Task Description

Organizers: Lucia Specia, Sujay Jauhar and Rada Mihalcea

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The goal of this task is to provide a framework for the evaluation of systems for lexical simplification. Given a short input text and a target word in English, and given several English substitutes for the target  word that fit the context, the goal is to rank these substitutes according to how "simple" they are. "Simple words" are loosely defined  as  words that can be understood by a wide variety of people, including for example people with low literacy levels or some cognitive disability, children, and non-native speakers of English. In particular, the trial and gold-standard data provided as part of the task are annotated by fluent but non-native speakers of English.

This task is closely related to the English Lexical Substitution task from SemEval-2007 (McCarthy and Navigli, 2007). However, instead of asking the participating systems to provide the lexical substitutes, we give the substitutes as part of the task and we ask the participants to rank them.

With such a task, we hope to encourage the development of better systems for text simplification. Text simplification systems involve modifications of an original (complex) text at different linguistic levels, particularly at the syntactic and lexical levels. While a significant amount of work has been done on syntactic simplification, lexical simplification has been often addressed by simple lookup in thesauruses or databases containing frequency information, such as the one developed by Devlin and Tait (1998). In such approaches, the context of the complex target word is disregarded. An exception are the works by De Belder et al., (2010), in which word sense disambiguation is performed to choose among a set of possible simplifications, and Yatskar et al. (2010), which uses an unsupervised learning method and metadata to find simplifications using Simple English Wikipedia.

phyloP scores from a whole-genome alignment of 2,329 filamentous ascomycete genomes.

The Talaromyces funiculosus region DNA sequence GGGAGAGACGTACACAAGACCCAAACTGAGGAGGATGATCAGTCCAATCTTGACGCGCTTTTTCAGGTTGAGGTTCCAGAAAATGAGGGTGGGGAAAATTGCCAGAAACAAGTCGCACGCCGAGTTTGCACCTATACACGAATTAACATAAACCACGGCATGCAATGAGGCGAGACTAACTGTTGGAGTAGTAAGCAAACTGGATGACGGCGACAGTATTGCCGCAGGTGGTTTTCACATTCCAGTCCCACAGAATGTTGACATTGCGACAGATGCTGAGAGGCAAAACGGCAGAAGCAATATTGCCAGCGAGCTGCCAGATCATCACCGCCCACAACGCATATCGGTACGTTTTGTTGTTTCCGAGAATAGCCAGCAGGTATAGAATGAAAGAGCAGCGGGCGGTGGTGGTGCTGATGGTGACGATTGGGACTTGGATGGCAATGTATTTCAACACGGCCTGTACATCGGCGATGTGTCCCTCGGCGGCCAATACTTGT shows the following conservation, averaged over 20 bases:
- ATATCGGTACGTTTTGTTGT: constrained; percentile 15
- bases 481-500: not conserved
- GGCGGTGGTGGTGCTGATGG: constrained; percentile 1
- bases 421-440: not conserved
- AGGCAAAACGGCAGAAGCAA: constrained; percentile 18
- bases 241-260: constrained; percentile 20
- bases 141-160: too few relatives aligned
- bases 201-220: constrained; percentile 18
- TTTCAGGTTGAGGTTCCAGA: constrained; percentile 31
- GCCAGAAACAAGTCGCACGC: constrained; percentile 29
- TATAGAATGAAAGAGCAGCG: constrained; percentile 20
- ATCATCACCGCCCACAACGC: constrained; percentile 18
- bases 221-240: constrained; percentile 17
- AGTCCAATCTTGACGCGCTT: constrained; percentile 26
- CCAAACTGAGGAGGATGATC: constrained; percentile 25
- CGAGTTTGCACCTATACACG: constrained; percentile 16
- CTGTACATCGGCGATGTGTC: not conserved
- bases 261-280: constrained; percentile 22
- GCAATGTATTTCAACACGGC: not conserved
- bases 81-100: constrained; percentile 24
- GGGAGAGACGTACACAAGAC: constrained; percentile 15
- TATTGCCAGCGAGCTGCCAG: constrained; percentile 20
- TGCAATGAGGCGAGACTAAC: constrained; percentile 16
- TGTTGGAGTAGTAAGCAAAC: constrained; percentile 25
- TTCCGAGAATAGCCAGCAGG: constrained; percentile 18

The trial and test data will follow the format of the English Lexical Substitution task from SemEval-2007. In particular, the trial data will draw upon the trial dataset used for the English Lexical Substitution task. A new test dataset will be constructed and provided. Please refer to the description of that task  for more information about the format of the dataset.

Trial data:

The trial dataset contains 300 development examples covering 30 target words in context. Annotations for the trial dataset were obtained  using 5 annotators. Given its reduced size, this dataset is not intended for training purposes (although participants can use it for this purpose if they choose to do so), but rather so that the participants can familiarise with the data format and the evaluation metrics. 

Test data:

The test dataset contains 1710 test examples covering a number of target words in context (all different from the words in the trial set). The annotation  follows a similar methodology as used for the trial data. The gold-standard annotation for all test cases is also packed in this distribution.


The evaluation methodology is based on pairwise rankings. A  scoring system is available.


Three simple baselines were computed for the trial dataset, including random ranking and ranking by the frequency of the substitutes in a large corpus.


Here is the excel sheet with the results of the task.


* De Belder, J., Deschacht, K., Moens, M. (2010). Lexical Simplification. Proceedings of Itec2010: 1st International Conference on Interdisciplinary Research on Technology, Education and Communication, Kortrijk, Belgium.

* Devlin, S., Tait, J. (1998). The use of a psycholinguistic database in the simplification of text for aphasic readers. Linguistic Databases, pp. 161-173.

*  McCarthy, D. and  Navigli, R. (2007) SemEval-2007 Task 10: English Lexical Substitution Task. Proceedings of the 4th International Workshop on Semantic Evaluations (SemEval-2007), Prague, Czech Republic, pp.48-53.

* Mihalcea, R., Sinha, R. and McCarthy, D. (2010) SemEval-2010 Task 2: Cross-Lingual Lexical Substitution Proceedings of SemEval-2010: 5th International Workshop on Semantic Evaluations ACL 2010, Uppsala, Sweden.

* Yatskar, M., Pang, B., Danescu-Niculescu-Mizil, C. and Lee, L. (2010) For the sake of simplicity: Unsupervised extraction of lexical simplifications from Wikipedia. Proceedings of the NAACL, pp. 365–368.